Diastolic heart failure occurs when the lower left chamber of the heart, known as the left ventricle, is unable to fill with blood during the diastolic phase (when the heart relaxes and fills with blood). This reduces the amount of blood pumped out to the body. If the left ventricle muscle becomes stiff or thickened, diastolic heart failure is the result. In this case, the heart must increase the pressure inside the ventricle to fill it with enough blood. Prolonged behavior like this causes blood to build up inside the left atrium and then the lungs. This leads to fluid congestion and heart failure symptoms.
Diastolic heart failure is, unfortunately, more common than cardiologists previously believed. Echocardiographic studies have found the condition in 15 percent of participants under 50 years old, and in about 50 percent of people over the age of 70. It is largely a disorder for women, as up to 75 percent of those diagnosed are female. The failure is diagnosed when someone with diastolic dysfunction develops an episode of pulmonary congestion severe enough to present symptoms. If diastolic heart failure occurs once, the chances of it happening again are extremely high.
The causes of diastolic heart failure development include coronary heart disease, diabetes, high blood pressure, and obesity/inactivity. The most common cause of diastolic dysfunction and failure is chronic hypertension. This leads to left ventricular hypertrophy, which decreases cardiac compliance. Chronic hypertension also leads to increased connective tissue content.
There are several risk factors that could contribute to the condition, including the following:
Diastole is when the heart returns to its relaxed state. In this condition, changes in pressure-volume of the heart lead to symptoms of diastolic heart failure. It is a complex process that is affected by factors such as heart rate, velocity of relaxation, cardiac compliance, hypertrophy, segmental wall coordination of the heart muscle, and more.
The relaxation process has four phases specialists can identify:
The challenge with early diagnosis of this condition is that diastolic dysfunction itself produces no symptoms. If anything, a gradually progressive decrease in exercise tolerance may be a warning sign. Many people with diastolic dysfunction do not even notice that symptom, especially if they live relative sedentary lives. However, severe breathlessness (dyspnea) accompanied by coughing and hyperventilation is the typical manifestation of this condition. Additionally, symptoms may be experienced in discrete episodes, which may occur randomly and without any warning. When diastolic heart failure does set in, significant symptoms are present.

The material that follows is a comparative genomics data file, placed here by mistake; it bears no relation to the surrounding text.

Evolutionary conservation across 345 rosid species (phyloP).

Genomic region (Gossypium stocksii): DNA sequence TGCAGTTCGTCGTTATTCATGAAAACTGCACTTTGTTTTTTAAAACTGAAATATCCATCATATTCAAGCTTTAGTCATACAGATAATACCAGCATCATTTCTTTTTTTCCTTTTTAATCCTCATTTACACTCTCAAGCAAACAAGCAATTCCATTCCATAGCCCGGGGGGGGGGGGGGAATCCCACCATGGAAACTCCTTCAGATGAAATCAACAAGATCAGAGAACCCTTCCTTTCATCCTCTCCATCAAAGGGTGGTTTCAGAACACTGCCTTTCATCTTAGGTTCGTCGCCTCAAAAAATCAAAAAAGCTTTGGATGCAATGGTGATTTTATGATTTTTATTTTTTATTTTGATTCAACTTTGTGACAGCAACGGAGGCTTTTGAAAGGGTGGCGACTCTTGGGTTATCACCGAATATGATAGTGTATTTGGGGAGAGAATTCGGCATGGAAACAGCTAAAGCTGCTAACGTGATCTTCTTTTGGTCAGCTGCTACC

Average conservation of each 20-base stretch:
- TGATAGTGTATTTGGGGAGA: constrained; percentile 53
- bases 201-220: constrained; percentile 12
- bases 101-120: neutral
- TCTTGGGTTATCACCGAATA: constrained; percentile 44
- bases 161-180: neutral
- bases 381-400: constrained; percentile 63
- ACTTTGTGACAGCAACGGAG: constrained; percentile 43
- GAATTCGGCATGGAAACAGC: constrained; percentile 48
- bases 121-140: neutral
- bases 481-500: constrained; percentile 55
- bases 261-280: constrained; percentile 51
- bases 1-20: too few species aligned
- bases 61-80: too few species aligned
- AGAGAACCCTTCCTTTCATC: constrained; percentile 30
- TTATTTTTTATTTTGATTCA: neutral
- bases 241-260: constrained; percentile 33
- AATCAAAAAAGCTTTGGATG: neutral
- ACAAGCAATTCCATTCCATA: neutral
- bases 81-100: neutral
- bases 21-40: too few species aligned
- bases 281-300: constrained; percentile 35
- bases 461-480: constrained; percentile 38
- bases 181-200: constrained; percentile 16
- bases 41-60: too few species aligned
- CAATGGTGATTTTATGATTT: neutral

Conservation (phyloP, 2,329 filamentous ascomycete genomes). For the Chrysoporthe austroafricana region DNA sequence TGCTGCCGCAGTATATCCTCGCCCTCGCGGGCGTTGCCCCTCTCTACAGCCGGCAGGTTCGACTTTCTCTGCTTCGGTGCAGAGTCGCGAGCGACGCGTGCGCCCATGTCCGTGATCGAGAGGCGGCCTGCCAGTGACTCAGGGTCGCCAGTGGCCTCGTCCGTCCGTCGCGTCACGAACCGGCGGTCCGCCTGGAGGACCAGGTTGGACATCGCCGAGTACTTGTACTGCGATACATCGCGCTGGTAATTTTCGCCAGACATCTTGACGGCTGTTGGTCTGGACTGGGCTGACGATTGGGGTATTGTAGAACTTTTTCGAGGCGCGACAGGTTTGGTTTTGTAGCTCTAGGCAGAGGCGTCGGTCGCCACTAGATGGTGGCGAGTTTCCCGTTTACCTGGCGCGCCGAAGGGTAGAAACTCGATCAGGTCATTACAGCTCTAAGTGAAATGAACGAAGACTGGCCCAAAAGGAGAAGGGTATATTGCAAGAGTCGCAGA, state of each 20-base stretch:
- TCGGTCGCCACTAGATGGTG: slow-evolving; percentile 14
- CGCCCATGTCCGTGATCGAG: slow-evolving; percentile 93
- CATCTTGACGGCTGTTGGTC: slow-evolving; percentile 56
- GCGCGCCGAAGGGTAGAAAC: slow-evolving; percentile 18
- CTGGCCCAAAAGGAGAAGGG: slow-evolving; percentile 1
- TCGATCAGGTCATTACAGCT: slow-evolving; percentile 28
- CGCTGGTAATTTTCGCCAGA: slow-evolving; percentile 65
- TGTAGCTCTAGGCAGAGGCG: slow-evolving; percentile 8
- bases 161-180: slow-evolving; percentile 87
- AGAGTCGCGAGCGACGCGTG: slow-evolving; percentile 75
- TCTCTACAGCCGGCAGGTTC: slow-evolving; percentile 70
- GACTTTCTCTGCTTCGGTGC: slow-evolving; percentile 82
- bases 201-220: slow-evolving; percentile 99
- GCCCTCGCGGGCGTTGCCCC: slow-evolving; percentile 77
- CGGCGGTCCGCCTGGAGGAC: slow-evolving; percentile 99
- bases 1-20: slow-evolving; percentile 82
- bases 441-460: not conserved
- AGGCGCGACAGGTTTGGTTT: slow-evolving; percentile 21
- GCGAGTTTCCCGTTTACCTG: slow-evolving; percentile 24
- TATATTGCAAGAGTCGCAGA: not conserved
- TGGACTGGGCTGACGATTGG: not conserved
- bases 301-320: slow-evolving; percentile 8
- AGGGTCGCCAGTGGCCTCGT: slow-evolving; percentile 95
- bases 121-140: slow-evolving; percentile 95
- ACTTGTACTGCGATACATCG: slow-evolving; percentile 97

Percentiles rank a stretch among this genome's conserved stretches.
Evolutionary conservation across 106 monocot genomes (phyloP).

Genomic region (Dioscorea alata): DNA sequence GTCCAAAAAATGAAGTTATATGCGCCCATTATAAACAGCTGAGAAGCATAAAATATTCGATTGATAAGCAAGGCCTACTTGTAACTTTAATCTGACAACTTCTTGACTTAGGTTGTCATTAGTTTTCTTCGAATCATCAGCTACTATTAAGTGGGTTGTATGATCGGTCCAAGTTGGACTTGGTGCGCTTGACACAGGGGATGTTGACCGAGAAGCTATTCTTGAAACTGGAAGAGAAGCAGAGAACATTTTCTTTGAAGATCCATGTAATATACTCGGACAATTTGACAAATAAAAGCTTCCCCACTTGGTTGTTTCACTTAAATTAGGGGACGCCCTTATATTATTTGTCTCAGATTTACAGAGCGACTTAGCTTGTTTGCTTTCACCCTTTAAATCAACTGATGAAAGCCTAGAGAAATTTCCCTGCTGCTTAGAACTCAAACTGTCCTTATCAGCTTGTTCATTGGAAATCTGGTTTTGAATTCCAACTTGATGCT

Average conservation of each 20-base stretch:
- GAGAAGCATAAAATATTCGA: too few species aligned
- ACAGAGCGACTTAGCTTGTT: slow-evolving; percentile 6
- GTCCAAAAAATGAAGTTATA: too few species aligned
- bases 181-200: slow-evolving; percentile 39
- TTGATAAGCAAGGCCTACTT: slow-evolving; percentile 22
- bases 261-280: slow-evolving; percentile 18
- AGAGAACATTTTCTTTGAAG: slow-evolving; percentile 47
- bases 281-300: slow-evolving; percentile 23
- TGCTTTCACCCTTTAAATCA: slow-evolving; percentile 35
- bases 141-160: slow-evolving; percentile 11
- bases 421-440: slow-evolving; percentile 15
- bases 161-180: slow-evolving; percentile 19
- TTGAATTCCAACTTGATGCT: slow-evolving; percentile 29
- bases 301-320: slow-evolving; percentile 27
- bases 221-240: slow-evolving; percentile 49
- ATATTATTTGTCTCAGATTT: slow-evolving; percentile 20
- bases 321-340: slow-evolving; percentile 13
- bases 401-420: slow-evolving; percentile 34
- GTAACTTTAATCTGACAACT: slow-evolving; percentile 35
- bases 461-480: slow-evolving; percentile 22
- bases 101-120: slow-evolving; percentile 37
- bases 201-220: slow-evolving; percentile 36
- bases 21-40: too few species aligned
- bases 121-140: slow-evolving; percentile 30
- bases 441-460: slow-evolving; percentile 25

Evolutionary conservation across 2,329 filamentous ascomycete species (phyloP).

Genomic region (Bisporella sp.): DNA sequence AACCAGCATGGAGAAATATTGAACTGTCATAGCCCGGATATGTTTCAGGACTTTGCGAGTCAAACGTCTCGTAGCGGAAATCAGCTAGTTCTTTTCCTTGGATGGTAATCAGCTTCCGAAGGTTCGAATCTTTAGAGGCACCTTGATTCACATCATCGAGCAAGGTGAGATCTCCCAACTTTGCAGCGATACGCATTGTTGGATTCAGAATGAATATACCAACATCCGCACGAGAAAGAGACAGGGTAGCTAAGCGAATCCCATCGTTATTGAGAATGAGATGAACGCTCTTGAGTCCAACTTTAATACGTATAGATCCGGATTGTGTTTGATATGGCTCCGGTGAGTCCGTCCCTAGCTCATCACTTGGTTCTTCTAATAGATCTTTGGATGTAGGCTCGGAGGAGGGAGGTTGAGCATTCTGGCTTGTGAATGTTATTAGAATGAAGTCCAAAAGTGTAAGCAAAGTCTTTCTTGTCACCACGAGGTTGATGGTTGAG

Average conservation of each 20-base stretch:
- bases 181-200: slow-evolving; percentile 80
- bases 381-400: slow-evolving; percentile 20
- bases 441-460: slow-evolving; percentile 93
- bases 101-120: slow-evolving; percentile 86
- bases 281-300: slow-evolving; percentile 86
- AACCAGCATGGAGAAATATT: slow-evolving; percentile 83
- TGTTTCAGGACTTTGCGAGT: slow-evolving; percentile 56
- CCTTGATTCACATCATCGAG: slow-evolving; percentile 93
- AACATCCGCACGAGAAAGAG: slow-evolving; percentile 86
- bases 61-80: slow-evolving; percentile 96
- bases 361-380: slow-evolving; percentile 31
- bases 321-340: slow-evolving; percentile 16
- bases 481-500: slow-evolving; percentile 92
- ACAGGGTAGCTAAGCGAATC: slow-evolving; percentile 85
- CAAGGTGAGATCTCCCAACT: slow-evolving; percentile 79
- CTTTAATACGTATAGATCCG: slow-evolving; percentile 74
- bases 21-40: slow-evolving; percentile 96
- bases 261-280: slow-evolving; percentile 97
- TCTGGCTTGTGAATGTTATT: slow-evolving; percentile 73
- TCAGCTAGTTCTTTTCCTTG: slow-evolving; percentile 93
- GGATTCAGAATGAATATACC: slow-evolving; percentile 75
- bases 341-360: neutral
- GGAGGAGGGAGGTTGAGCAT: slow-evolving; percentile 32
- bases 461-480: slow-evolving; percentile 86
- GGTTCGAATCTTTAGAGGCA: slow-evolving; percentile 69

Symptoms and signs of heart failure include the following:
Diastolic heart failure can lead to other health complications. These include the following:
To diagnose heart failure, patients are asked questions about their medical history and undergo a physical exam. There are advanced procedures and technology involved to effectively diagnose the condition, inform treatment, and monitor the heart. Tests can include:
As of now, there are no definitive guidelines for treating diastolic dysfunction. The condition may be present for years before any symptoms are noticeable, and by that time, the first phase of diastolic heart failure has already begun. This is why it is important to detect diastolic dysfunction early and to begin treatment before the condition worsens.
For decades, the only treatment used to manage the symptoms of diastolic heart failure was using diuretics. Diuretics are effective at reducing congestion of the heart, shifting down the pressure-volume relation. More recently, specialists are examining whether a dime-size implant is able to relieve the high pressure created by the blood backing up from the heart into the lungs.
As with many health conditions, preventative action is vital to avoiding diastolic heart failure. According to studies, nitric oxide is shown to reduce blood pressure and prevent artery blockage and stroke. By boosting the nitric oxide levels in the body with food, preventing heart failure may be possible. The following foods are able to increase nitric oxide levels in the body:
Here are some preventative measures you can take:
The prognosis of diastolic heart failure depends on the cause, the severity of symptoms, and the degree to which other organ systems are involved. Prognosis also involves the patient’s response to medications. More research and awareness on the condition may lead to earlier identification of patients who are at risk, especially before they are at the clinical stage.
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